One thing London is really great for (besides it’s burgeoning food scene) is their luxury shopping. It’s no secret that London has been doing the high-end shopping for centuries. Literally.
A brief history about the legendary store: Harrod’s was founded by Charles Henry Harrod, first established his business in 1824, as a draper, at 228 Borough High Street in Southwark, London. By 1834 Harrod founds a wholesale grocery in Stepney, East London and by 1849, Harrods moveds to the current address in Knightsbridge area. In May 2010, the store was sold to Qatar Holdings, the sovereign wealth fund of the State of Qatar.
It isn’t surprising to see when you walk around the surrounding blocks of Harrod’s, of flashy British luxury cars like Bentleys and Aston Martins, and a sprinkling of German cars like Mercedes Benz and Audis being rolled up to the entrances of this store. Even people on foot, I have seen multiple groups of young women garbed in hijabs toting luxury “It” bags from brands like Céline and Valentino. It’s a spectacle in many ways.
When you walk and maybe gawk) by the beautiful accessories, jewelry and clothing) finally walk to this grand Food Hall. You’ll encounter sections of seafood and cooked items that you may dine at its own restaurant as well as various in-store restaurants. There are plenty of high end chocolate and tea brands when you keep walking in further like La Maison du Chocolate, Neuhaus, and even TWG Tea. There’s also a huge Harrod’s in-house bakery and pastry section where you would see beautiful displays like these individual sized cakes you see on the above photo.
And since the fashionable and people watchers like to be at Harrod’s, it seems apt to have a full service Ladurée at the back at the store.
On a few other days, I have shopped at another iconic, luxurious department store, Fortnum & Mason. This store started in 1707 by royal footman William Fortnum set up shop in St. James’s Market and his landlord, Hugh Mason.
The Royal Family has purchased their goods since they opened, starting with candles. Fortnum’s reputation was built on supplying quality food, and saw rapid growth throughout the Victorian era. Though Fortnum’s developed into a department store, it continues to focus on stocking a variety of exotic, specialty and also “basic” goods.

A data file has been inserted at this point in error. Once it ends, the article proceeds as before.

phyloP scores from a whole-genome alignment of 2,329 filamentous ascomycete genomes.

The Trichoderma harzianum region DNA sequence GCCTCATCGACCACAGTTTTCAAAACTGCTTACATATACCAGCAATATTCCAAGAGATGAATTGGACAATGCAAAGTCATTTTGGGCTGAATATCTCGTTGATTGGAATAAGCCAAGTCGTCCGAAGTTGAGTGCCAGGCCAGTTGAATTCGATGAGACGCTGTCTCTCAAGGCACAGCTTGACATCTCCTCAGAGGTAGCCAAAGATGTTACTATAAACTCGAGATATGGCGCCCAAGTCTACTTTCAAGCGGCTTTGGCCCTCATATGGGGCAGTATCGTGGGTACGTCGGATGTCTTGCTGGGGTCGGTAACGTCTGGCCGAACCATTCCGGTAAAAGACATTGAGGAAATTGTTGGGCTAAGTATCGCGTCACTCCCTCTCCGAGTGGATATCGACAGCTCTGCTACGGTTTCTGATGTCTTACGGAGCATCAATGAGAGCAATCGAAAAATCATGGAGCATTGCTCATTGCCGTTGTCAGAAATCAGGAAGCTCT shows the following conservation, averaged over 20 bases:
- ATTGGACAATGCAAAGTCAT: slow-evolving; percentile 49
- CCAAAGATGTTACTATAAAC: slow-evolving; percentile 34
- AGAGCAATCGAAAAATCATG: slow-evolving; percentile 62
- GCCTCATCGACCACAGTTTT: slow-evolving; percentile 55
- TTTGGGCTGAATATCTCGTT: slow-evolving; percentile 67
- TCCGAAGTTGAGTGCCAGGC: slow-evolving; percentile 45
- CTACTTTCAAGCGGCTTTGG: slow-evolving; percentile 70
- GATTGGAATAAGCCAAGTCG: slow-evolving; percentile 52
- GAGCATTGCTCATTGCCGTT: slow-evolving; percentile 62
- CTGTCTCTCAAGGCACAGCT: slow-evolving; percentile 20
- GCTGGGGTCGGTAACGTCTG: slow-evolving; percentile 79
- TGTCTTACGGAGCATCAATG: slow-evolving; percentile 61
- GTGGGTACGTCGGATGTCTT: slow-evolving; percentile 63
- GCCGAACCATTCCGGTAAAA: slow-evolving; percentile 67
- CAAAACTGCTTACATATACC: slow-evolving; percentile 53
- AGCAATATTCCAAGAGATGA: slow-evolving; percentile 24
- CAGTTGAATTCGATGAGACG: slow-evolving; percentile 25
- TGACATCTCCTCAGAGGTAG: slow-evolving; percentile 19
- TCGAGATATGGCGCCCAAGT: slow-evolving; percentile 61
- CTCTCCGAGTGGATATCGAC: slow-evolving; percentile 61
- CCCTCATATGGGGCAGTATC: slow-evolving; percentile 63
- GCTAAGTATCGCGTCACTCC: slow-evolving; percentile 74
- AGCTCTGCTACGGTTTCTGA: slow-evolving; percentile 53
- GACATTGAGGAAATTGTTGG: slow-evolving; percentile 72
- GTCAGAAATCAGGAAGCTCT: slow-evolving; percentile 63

Various confections and cakes for sale at Fortnum & Mason
When you walk in this flagship, you cannot but help to be in awe of this grand space. The prime space is on the ground floor when you past through the delectable beautiful cakes, chocolates, and stunning chocolate display pieces, and find yourself on their famous teas department.
Their tea department isn’t like any other tea shop I’ve ever been to. Many teawares and accessories for sale as a special gift or for your cupboards. Two long rows of transparent tea pots containing specific teas to smell. Two walls lined with large tins full of various teas (black, green or white, and most are blends) for the tea lovers to sniff and purchase by weight or there are many shelves stocked with teas that are prepacked in tins.
Since London isn’t too far from Paris, Pierre Hermé set up a boutique in Belgravia section of London. While walking in Belgravia, you’re surrounded by diplomats’ homes. (For those of you who aren’t familiar with this site, I worship Pierre Hermé. He stole my heart about his beautiful, inventively flavored pastries and cakes that few pastry chefs could ever come close to his unique and genius combinations.)
When you finally find the slightly understated storefront and walk into the streamlined, primarily dark shop that has rainbow tiles that lined the top of the shop’s walls. The bold pops of colors are essentially from Hermé’s incredible pastries and accessories like large leather varied colored tote bags that echoed his shopping bag that has small curled leaves punched out and various chocolate bars wrapped in vibrant colors.
The unfortunate thing is, this shop is limited to the macarons, chocolates (bars and bonbons) and a few loaf cakes in limited quantities for the latter. It’s not the full fleshed pâtisserie I was hoping and dreaming of, so I could relive those amazing moments when I was in Paris.
(Pierre Hermé does have a macaron shop in another high-end department store, Selfridges. If you’re ever at Selfridges, you should ogle at the Chocolate Library, if you are a chocoholic like I am.)
After all of that walking, eating, and seeing, I did manage to bring a few food items back home to NYC. During early spring, the Ispahan was around (my absolute favorite flavor and Hermé’s signature) and I bought that loaf cake. It’s a moist, fine crumbed cake, dotted with raspberries with a hint of rose flavor, glazed in a pink-red raspberry glaze. It was divine! I was surprised I exercised restraint from not eating that entire loaf the day I bought it.
I also bought a few tins of Fortnum & Mason’s teas, two types of Earl Greys and fruit teas, as it really does strike me as a very London souvenir. I also bought a tin of TWG Tea’s Grand Wedding Tea because, it’s rare to find it in the U.S.
To view more photos of these visits, please CLICK HERE or view the gallery below:[alpine-phototile-for-flickr src=”set” uid=”26389565@N00″ sid=”72157644379350739″ imgl=”flickr” shuffle=”1″ style=”gallery” row=”4″ grwidth=”1200″ grheight=”800″ size=”640″ num=”30″ shadow=”1″ border=”1″ align=”center” max=”100″]
87-135 Brompton Road
London, SW1X 7XL
Telephone: +44 20 7730 1234
Fortnum & Mason
London, W1A 1ER
13 Lowndes Street
London SW1X 9EX
Phone:+44 20 7245 0317